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UCAR News Release

2001-4 FOR IMMEDIATE RELEASE: January 22, 2001

Professional Groups Urge Incoming Administration To Take New Approach to Natural Hazards

Contact:
David Hosansky
UCAR Communications
P.O. Box 3000
Boulder, CO 80307-3000
Telephone: (303) 497-8611
Fax: (303) 497-8610
E-mail: hosansky@ucar.edu

Stephanie Kenitzer
American Meteorological
Society
(202) 682-9006
Kenitzer@dc.ametsoc.org

WASHINGTON -- A group of organizations concerned about staggering human and economic losses caused by natural hazards is asking the incoming administration to take a new national approach to disasters such as hurricanes, floods, earthquakes, and wildfires.

Led by the American Meteorological Society (AMS) and the University Corporation for Atmospheric Research (UCAR), more than 30 cosigning organizations want the Bush administration to make natural disaster reduction a national priority and take specific steps to build the country's resilience to natural hazards.

Natural disasters are taking a tremendous toll on the country. For example, 1992's Hurricane Andrew resulted in 61 deaths, hundreds of thousands homeless, and more than $23 billion in damages; the 1993 Midwest floods displaced more than 50,000 and created losses of nearly $21 billion; 1994's Northridge earthquake resulted in 65 deaths, 12,000 hospitalized, and $45 billion in damages; and Hurricane Floyd in 1999 triggered the evacuation of 4 million people and drove more than 10,000 into shelters. These four events alone caused damages of over $100 billion.

"Property destruction and business disruption due to disasters now rival warfare in terms of losses," the group reported in a document now being distributed to the Bush transition teams and members of Congress.

The group predicts that the incoming administration will face disasters carrying price tags ranging from $10 to $100 billion, such as regional water shortages costing at least as much as the gasoline- price increases of 2000, multiple power shortages due to weather extremes, and military operations compromised by severe weather and other hazards.

What can be done to build our resilience? The group has nine specific recommendations. First and foremost, the administration should conduct a national assessment of community vulnerability. This assessment can then be used to prioritize mitigation efforts and identify potential vulnerabilities. The other recommendations are to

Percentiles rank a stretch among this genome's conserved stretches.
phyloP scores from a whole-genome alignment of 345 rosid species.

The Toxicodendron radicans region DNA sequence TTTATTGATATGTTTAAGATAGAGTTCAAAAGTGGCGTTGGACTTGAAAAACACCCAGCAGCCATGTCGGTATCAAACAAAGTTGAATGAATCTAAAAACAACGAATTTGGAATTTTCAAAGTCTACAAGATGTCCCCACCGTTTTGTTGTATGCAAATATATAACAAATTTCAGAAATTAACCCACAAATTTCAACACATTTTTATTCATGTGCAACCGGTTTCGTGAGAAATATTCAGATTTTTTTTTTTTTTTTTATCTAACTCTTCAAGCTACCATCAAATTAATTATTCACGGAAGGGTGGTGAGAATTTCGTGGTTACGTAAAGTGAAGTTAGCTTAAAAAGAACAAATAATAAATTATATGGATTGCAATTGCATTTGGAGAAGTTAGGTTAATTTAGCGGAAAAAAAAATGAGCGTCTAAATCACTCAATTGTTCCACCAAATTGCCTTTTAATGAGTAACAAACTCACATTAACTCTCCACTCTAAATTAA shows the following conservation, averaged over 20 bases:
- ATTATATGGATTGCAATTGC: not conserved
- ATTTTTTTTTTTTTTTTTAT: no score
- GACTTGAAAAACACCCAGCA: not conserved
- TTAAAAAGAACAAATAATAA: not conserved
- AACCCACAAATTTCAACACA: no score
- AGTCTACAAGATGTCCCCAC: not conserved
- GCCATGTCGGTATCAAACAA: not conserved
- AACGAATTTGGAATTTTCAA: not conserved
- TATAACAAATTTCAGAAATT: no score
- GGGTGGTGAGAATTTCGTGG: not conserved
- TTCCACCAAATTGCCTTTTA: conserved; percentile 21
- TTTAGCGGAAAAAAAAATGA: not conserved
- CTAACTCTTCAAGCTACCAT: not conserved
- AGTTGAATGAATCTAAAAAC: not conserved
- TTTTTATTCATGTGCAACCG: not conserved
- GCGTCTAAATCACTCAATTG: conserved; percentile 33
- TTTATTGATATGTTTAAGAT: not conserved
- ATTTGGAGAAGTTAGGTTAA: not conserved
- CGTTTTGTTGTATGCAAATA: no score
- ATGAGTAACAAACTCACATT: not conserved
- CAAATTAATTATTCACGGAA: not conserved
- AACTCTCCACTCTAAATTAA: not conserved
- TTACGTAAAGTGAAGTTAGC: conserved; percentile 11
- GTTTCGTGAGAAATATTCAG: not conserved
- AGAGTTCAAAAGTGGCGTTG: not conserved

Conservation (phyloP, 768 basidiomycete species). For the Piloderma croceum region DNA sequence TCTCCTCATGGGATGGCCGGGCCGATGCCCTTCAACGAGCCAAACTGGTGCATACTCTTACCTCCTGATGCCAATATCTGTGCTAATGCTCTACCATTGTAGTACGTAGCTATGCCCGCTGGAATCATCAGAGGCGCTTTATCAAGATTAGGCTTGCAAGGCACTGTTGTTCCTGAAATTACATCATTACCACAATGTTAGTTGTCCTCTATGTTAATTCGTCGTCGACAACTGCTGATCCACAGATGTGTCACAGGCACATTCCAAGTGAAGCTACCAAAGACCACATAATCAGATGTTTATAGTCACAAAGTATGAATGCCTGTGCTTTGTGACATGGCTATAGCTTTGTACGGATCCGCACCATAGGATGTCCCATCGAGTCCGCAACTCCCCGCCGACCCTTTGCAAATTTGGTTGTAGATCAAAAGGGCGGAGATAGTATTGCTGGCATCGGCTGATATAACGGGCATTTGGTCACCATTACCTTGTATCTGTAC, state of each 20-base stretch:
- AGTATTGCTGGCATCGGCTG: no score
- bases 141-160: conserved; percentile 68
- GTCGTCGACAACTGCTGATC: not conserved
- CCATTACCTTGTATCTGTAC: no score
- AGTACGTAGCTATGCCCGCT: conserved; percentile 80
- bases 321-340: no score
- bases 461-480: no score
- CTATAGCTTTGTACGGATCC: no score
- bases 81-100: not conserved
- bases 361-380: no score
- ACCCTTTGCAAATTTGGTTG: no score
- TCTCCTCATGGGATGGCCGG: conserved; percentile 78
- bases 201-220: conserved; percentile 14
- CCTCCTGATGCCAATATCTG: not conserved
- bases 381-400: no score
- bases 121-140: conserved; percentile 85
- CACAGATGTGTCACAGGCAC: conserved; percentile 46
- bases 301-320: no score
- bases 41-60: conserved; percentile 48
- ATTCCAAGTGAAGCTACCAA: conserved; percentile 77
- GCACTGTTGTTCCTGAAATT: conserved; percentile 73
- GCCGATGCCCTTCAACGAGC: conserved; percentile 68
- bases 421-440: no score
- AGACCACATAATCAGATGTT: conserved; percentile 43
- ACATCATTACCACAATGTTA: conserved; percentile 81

• develop incentives for communities and states to implement mitigation measures;
  • improve the timeliness and reliability of hazard detection and warnings;
  • build consideration of hazards into every relevant federal government decision;
  • create partnerships among government, private enterprise, and the academic community to reduce vulnerabilities;
  • make loss estimates for all disasters systematic and uniform;
  • use the model of aviation accidents for natural disasters, where each incident prompts analysis, recommendations for change, and follow-through;
  • work cooperatively with other nations to reduce vulnerability to hazards; and
  • take hazard experience into account when making critical appointments at agencies involved in natural hazard mitigation.

Co-signing organizations are the Alliance of American Insurers, American Association for Wind Engineering, American Geological Institute, American Geophysical Union, American Meteorological Society, American Red Cross, Applied Technology Council, Association of American Geographers, Association of American State Geologists, Association of Contingency Planners, Association of State Floodplain Managers, Blue Sky Foundation, Circum Pacific Council for Energy and Mineral Resources, Consortium of Organizations for Strong Motion Observation Systems, Dewberry & Davis LLC, Disaster Recovery Business Alliance, and Earthquake Engineering Research Institute. Also, Emergency Information Infrastructure Project, Institute for Business and Home Safety, International Association of Emergency Managers, International Code Council Inc., IRIS Consortium, MLC & Associates, Multihazard Mitigation Council of the National Institute of Building Sciences, National Emergency Management Association, National Fire Protection Association, Reinsurance Association of America, Seismological Society of America, State Farm Insurance Companies, Telcordia Technologies, University Corporation for Atmospheric Research, The Weather Channel, Western Disaster Center, Western States Seismic Policy Council, and W.F. Baird & Associates. The cosigners are members of a recently formed Natural Hazards Caucus Work Group, designed to support the Congressional Natural Hazards Caucus.

The full document is available on the AMS and UCAR web sites: http://www.ametsoc.org/ams and http://www.ucar.edu/communications/awareness/2001.

-The End-

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UCAR news in brief

The University Corporation for Atmospheric Research (UCAR) is a not-for-profit university membership consortium which carries out programs to benefit the atmospheric, oceanic, and related sciences. Among other activites, UCAR operates the National Center for Atmospheric Research with National Science Foundation sponsorship.

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